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Not good enough: Mid Staffs was no one’s fault, apparently

I do not work in a hospital. I do not work in Stafford. I’m a GP from elsewhere.

This small city and its local hospital are now at the eye of the hurricane, and the ramifications will be as important as Dr Shipman and the Bristol Children’s heart scandal. It will affect all doctors in the UK.

We have now had five reports on what went wrong at Stafford, including the latest, which is a second bite of the cherry for Robert Francis QC. I have not read the report (three volumes and 290 recommendations), and only know what I know from the prism of what others have read, and the edited extracts I have seen.

There are some early lessons here for those of us working in primary care. The first thing to know is that it is a process that is deeply set in the Establishment. It was requested by the coalition Government (because the events occurred under the previous Labour government), and it had a long opportunity to see it before everyone else did and prepare its response. The terms of reference can be set by those ordering a public inquiry, and they can pick who to do it as well. These are caveats, but important ones.

The overriding sense of the report is that it has gone into the evidence and the analysis of that evidence in great and appropriate detail. Where I feel it becomes less robust is in some of the apportioning of blame, and recommendations for change.

I just want to remind myself of what happened: at least 400 people, and possibly up to 1,200, died in a smallish hospital in the middle of England. People’s mums and dads, their nans, grandads, uncles and aunts. People whose deaths were avoidable or postponable. That is horrific.

Many will look for reasons why this happened, and ask why nobody is being brought to task about this. Some 400 or more deaths and nobody’s fault? Not good enough.

Many should take a share in this disaster. They should include nurses and doctors, managers and directors, supervisors and regulators, policy analysts and journalists, and lobbyists and politicians.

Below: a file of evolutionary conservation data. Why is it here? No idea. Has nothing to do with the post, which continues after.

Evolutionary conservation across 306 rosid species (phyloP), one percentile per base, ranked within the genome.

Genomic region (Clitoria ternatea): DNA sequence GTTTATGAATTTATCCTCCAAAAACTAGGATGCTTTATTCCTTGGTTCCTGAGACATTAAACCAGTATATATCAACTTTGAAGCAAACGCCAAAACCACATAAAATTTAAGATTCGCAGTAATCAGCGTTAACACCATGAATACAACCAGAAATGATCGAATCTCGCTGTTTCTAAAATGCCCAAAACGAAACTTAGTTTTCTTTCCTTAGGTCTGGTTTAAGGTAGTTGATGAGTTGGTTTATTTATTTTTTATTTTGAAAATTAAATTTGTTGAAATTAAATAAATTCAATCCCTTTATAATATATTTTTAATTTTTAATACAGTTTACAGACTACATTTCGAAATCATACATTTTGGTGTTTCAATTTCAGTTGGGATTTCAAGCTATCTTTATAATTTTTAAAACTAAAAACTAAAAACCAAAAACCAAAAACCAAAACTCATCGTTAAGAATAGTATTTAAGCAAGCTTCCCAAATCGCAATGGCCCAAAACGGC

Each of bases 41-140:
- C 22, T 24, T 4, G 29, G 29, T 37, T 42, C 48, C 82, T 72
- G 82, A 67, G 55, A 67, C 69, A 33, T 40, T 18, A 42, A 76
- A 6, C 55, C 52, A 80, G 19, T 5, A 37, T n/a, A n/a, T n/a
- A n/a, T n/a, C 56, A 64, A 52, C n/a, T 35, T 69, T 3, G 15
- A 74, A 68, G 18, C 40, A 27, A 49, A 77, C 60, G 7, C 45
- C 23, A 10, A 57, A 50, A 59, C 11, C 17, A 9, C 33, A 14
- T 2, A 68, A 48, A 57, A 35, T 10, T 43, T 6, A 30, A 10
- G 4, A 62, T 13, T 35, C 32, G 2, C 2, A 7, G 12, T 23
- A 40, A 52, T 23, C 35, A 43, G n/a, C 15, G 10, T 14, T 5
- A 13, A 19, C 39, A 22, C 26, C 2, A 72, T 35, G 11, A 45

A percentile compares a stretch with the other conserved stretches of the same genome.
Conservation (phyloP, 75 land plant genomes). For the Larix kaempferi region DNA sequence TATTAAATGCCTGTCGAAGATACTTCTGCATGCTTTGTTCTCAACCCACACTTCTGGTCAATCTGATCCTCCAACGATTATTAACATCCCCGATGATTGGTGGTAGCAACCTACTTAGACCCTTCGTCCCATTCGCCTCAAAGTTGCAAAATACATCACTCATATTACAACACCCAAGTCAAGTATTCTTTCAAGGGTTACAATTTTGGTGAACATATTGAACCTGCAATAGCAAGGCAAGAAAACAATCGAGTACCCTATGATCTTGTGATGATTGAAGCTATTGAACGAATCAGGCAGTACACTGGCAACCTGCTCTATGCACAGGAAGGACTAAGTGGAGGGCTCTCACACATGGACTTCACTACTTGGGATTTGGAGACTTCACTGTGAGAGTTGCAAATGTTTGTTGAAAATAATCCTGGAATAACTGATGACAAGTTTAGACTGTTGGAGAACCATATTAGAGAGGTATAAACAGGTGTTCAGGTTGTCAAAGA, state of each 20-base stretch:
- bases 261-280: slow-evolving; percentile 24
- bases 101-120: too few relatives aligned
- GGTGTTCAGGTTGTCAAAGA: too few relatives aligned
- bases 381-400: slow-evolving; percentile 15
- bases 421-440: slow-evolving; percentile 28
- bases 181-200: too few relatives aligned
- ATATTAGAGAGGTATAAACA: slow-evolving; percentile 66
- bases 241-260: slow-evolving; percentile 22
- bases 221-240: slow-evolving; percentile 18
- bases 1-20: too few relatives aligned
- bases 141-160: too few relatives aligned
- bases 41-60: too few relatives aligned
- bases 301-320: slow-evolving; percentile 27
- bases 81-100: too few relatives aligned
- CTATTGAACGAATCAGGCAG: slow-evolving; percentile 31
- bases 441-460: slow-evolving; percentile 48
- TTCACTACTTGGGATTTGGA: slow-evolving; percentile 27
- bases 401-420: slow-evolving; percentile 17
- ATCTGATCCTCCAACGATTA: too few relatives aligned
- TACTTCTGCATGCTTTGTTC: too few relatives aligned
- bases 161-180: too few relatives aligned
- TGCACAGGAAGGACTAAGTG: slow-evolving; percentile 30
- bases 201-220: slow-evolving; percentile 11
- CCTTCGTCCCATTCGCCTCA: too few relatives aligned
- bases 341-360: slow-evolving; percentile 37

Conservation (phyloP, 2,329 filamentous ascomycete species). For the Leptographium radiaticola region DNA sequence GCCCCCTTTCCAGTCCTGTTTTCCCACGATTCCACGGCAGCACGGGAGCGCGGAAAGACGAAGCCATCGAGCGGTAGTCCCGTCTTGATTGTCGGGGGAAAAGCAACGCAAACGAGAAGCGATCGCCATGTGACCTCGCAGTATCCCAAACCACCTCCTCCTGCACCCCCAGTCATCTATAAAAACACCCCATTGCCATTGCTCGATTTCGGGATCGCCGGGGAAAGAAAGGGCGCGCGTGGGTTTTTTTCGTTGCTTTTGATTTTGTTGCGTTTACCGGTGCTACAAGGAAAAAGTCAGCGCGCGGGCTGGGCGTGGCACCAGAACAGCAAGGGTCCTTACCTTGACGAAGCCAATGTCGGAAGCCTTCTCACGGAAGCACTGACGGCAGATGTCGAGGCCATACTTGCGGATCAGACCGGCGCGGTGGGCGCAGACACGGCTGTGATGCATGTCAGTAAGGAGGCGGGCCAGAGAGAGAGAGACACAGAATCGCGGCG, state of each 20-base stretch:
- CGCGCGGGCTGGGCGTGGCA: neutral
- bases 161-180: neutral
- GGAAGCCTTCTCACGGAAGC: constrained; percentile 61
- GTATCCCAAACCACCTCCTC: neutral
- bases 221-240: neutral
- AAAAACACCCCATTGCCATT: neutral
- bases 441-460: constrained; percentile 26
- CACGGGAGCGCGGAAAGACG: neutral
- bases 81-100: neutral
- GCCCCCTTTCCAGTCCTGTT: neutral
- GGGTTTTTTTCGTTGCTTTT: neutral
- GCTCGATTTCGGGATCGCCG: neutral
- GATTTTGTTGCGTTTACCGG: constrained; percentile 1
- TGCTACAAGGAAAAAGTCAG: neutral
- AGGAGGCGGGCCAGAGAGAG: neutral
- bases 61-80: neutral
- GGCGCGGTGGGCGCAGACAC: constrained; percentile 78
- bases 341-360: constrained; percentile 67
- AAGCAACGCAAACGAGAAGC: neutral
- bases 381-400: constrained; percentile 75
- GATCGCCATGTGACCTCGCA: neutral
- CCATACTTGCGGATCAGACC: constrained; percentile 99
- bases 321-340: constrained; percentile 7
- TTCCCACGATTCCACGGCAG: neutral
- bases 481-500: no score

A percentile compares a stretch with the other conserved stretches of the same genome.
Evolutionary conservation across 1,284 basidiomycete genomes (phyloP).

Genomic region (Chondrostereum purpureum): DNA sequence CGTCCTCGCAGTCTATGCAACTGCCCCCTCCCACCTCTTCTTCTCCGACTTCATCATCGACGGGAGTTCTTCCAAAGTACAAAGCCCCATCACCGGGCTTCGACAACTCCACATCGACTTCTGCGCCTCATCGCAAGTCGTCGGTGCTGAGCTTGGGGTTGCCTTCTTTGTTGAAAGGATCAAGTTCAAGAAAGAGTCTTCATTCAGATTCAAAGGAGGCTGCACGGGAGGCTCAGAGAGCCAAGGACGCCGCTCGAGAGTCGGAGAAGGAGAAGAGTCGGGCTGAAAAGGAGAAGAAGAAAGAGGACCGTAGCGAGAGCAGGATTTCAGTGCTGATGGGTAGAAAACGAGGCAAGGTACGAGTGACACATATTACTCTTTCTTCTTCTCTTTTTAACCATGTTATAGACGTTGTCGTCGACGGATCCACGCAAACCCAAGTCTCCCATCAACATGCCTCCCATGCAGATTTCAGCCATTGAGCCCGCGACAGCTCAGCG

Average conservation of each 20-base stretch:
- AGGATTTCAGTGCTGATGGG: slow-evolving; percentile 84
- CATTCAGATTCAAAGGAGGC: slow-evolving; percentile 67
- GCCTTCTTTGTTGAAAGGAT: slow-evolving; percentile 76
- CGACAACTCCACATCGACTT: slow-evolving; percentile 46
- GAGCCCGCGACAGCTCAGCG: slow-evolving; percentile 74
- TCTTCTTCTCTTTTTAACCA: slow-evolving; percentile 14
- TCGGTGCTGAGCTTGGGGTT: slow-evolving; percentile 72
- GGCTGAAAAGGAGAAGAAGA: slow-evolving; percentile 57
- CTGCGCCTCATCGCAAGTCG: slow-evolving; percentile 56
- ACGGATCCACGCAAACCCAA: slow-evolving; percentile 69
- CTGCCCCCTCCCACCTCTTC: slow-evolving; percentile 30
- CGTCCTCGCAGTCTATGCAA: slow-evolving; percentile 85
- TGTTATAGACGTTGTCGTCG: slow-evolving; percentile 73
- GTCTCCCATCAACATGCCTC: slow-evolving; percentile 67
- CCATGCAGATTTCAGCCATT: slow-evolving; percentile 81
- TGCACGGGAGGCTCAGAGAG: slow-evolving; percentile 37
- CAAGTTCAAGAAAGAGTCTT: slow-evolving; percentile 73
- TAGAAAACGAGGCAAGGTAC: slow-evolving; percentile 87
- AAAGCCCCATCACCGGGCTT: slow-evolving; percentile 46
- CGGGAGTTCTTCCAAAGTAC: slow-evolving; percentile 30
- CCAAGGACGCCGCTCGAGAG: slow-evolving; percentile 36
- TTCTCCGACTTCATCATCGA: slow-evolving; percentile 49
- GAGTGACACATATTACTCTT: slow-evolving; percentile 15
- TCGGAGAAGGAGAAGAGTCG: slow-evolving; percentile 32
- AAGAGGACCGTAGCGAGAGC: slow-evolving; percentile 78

Having worked in the NHS since 1975, I have seen changes come and go, and my judgement is based on nearly 40 years of experience of being at the sharp end of medicine.

The origin of this process lies with Margaret Thatcher and her ministers. It was she who decided to commodify health and try to give it a value - so that it could be changed, using a market.

The development of the internal market in health is the start of the process which ultimately ended with the death of someone’s mum, unnecessarily, in Stafford General Hospital in 2006.

Equally, Mrs Thatcher’s successors continued with the process of marketisation, egged on by lobbyists, think tanks and special advisers. This was a consistent policy down the years, and followed by politician after politician, with civil servants facilitating it,

So, as we have seen the apotheosis of the policy - writ large in Stafford - we must ask ourselves who was responsible for this end result? Who actively promoted these changes down the years, and how many people were asleep at the wheel when all this was going on?

I am not a hospital doctor. I do not work in Stafford. Today, I am ashamed of how the service I joined as a young man has changed so much. And killed so many people.

And, apparently it’s no-one’s fault.

Not good enough.